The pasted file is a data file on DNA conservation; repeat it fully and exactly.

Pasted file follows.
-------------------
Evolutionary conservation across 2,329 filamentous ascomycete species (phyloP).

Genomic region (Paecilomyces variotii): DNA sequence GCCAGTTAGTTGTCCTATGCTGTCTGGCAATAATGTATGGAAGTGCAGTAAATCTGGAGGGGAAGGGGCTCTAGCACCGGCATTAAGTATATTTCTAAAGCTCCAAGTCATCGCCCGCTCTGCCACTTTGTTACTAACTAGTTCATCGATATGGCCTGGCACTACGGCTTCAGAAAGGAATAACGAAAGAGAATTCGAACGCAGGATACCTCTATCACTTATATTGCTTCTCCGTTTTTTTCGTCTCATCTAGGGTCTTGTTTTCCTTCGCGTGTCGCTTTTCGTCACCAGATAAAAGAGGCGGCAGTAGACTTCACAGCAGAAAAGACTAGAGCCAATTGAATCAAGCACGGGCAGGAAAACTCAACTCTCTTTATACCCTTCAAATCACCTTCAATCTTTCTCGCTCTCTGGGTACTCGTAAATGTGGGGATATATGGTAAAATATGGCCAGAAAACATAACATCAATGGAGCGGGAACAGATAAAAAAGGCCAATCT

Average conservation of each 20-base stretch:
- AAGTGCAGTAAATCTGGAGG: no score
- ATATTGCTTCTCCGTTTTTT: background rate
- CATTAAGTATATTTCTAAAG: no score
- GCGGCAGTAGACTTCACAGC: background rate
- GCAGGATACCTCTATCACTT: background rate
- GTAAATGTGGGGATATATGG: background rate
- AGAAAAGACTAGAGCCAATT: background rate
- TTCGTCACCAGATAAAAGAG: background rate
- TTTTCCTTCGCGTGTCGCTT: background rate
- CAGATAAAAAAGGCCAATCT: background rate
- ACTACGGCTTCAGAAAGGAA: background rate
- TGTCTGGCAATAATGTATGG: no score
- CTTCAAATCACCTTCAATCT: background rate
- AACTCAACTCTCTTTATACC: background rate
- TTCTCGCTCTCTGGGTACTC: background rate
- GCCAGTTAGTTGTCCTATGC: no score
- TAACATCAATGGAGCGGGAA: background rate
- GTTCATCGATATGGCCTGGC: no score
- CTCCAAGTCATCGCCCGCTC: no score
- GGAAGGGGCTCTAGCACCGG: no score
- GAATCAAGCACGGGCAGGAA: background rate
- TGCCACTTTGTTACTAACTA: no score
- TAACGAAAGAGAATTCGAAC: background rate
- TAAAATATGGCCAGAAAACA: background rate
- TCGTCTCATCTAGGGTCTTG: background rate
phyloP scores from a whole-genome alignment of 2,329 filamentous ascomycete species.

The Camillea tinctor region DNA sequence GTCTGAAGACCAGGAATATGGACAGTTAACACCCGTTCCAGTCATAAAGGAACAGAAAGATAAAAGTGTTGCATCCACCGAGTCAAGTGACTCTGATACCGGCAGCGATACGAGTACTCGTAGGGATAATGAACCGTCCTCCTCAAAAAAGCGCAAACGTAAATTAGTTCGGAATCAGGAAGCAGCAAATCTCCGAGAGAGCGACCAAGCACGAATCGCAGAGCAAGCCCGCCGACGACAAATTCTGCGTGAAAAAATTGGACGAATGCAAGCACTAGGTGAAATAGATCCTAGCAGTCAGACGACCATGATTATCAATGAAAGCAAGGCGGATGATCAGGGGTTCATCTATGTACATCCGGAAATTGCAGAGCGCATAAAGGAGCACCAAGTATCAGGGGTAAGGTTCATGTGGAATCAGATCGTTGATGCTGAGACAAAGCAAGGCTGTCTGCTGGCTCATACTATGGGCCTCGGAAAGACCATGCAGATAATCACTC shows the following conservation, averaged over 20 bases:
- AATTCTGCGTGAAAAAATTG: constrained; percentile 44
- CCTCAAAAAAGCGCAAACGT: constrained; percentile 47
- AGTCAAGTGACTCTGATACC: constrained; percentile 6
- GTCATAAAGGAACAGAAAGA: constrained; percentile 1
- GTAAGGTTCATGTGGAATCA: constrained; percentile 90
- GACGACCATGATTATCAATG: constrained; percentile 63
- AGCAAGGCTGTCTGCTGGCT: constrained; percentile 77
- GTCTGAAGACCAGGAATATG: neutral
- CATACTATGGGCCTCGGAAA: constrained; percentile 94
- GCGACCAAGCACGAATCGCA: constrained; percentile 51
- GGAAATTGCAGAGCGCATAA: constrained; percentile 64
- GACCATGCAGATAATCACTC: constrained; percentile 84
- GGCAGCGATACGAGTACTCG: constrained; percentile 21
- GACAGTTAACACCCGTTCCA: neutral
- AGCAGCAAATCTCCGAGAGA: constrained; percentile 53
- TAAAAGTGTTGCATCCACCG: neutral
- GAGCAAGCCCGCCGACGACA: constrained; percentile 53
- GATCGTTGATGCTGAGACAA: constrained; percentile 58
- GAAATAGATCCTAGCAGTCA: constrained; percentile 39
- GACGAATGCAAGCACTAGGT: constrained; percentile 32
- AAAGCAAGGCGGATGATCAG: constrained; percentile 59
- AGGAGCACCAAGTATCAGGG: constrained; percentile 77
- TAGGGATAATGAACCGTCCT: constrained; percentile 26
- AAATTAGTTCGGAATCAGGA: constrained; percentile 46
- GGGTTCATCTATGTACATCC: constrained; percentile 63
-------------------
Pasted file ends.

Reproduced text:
Evolutionary conservation across 2,329 filamentous ascomycete species (phyloP).

Genomic region (Paecilomyces variotii): DNA sequence GCCAGTTAGTTGTCCTATGCTGTCTGGCAATAATGTATGGAAGTGCAGTAAATCTGGAGGGGAAGGGGCTCTAGCACCGGCATTAAGTATATTTCTAAAGCTCCAAGTCATCGCCCGCTCTGCCACTTTGTTACTAACTAGTTCATCGATATGGCCTGGCACTACGGCTTCAGAAAGGAATAACGAAAGAGAATTCGAACGCAGGATACCTCTATCACTTATATTGCTTCTCCGTTTTTTTCGTCTCATCTAGGGTCTTGTTTTCCTTCGCGTGTCGCTTTTCGTCACCAGATAAAAGAGGCGGCAGTAGACTTCACAGCAGAAAAGACTAGAGCCAATTGAATCAAGCACGGGCAGGAAAACTCAACTCTCTTTATACCCTTCAAATCACCTTCAATCTTTCTCGCTCTCTGGGTACTCGTAAATGTGGGGATATATGGTAAAATATGGCCAGAAAACATAACATCAATGGAGCGGGAACAGATAAAAAAGGCCAATCT

Average conservation of each 20-base stretch:
- AAGTGCAGTAAATCTGGAGG: no score
- ATATTGCTTCTCCGTTTTTT: background rate
- CATTAAGTATATTTCTAAAG: no score
- GCGGCAGTAGACTTCACAGC: background rate
- GCAGGATACCTCTATCACTT: background rate
- GTAAATGTGGGGATATATGG: background rate
- AGAAAAGACTAGAGCCAATT: background rate
- TTCGTCACCAGATAAAAGAG: background rate
- TTTTCCTTCGCGTGTCGCTT: background rate
- CAGATAAAAAAGGCCAATCT: background rate
- ACTACGGCTTCAGAAAGGAA: background rate
- TGTCTGGCAATAATGTATGG: no score
- CTTCAAATCACCTTCAATCT: background rate
- AACTCAACTCTCTTTATACC: background rate
- TTCTCGCTCTCTGGGTACTC: background rate
- GCCAGTTAGTTGTCCTATGC: no score
- TAACATCAATGGAGCGGGAA: background rate
- GTTCATCGATATGGCCTGGC: no score
- CTCCAAGTCATCGCCCGCTC: no score
- GGAAGGGGCTCTAGCACCGG: no score
- GAATCAAGCACGGGCAGGAA: background rate
- TGCCACTTTGTTACTAACTA: no score
- TAACGAAAGAGAATTCGAAC: background rate
- TAAAATATGGCCAGAAAACA: background rate
- TCGTCTCATCTAGGGTCTTG: background rate
phyloP scores from a whole-genome alignment of 2,329 filamentous ascomycete species.

The Camillea tinctor region DNA sequence GTCTGAAGACCAGGAATATGGACAGTTAACACCCGTTCCAGTCATAAAGGAACAGAAAGATAAAAGTGTTGCATCCACCGAGTCAAGTGACTCTGATACCGGCAGCGATACGAGTACTCGTAGGGATAATGAACCGTCCTCCTCAAAAAAGCGCAAACGTAAATTAGTTCGGAATCAGGAAGCAGCAAATCTCCGAGAGAGCGACCAAGCACGAATCGCAGAGCAAGCCCGCCGACGACAAATTCTGCGTGAAAAAATTGGACGAATGCAAGCACTAGGTGAAATAGATCCTAGCAGTCAGACGACCATGATTATCAATGAAAGCAAGGCGGATGATCAGGGGTTCATCTATGTACATCCGGAAATTGCAGAGCGCATAAAGGAGCACCAAGTATCAGGGGTAAGGTTCATGTGGAATCAGATCGTTGATGCTGAGACAAAGCAAGGCTGTCTGCTGGCTCATACTATGGGCCTCGGAAAGACCATGCAGATAATCACTC shows the following conservation, averaged over 20 bases:
- AATTCTGCGTGAAAAAATTG: constrained; percentile 44
- CCTCAAAAAAGCGCAAACGT: constrained; percentile 47
- AGTCAAGTGACTCTGATACC: constrained; percentile 6
- GTCATAAAGGAACAGAAAGA: constrained; percentile 1
- GTAAGGTTCATGTGGAATCA: constrained; percentile 90
- GACGACCATGATTATCAATG: constrained; percentile 63
- AGCAAGGCTGTCTGCTGGCT: constrained; percentile 77
- GTCTGAAGACCAGGAATATG: neutral
- CATACTATGGGCCTCGGAAA: constrained; percentile 94
- GCGACCAAGCACGAATCGCA: constrained; percentile 51
- GGAAATTGCAGAGCGCATAA: constrained; percentile 64
- GACCATGCAGATAATCACTC: constrained; percentile 84
- GGCAGCGATACGAGTACTCG: constrained; percentile 21
- GACAGTTAACACCCGTTCCA: neutral
- AGCAGCAAATCTCCGAGAGA: constrained; percentile 53
- TAAAAGTGTTGCATCCACCG: neutral
- GAGCAAGCCCGCCGACGACA: constrained; percentile 53
- GATCGTTGATGCTGAGACAA: constrained; percentile 58
- GAAATAGATCCTAGCAGTCA: constrained; percentile 39
- GACGAATGCAAGCACTAGGT: constrained; percentile 32
- AAAGCAAGGCGGATGATCAG: constrained; percentile 59
- AGGAGCACCAAGTATCAGGG: constrained; percentile 77
- TAGGGATAATGAACCGTCCT: constrained; percentile 26
- AAATTAGTTCGGAATCAGGA: constrained; percentile 46
- GGGTTCATCTATGTACATCC: constrained; percentile 63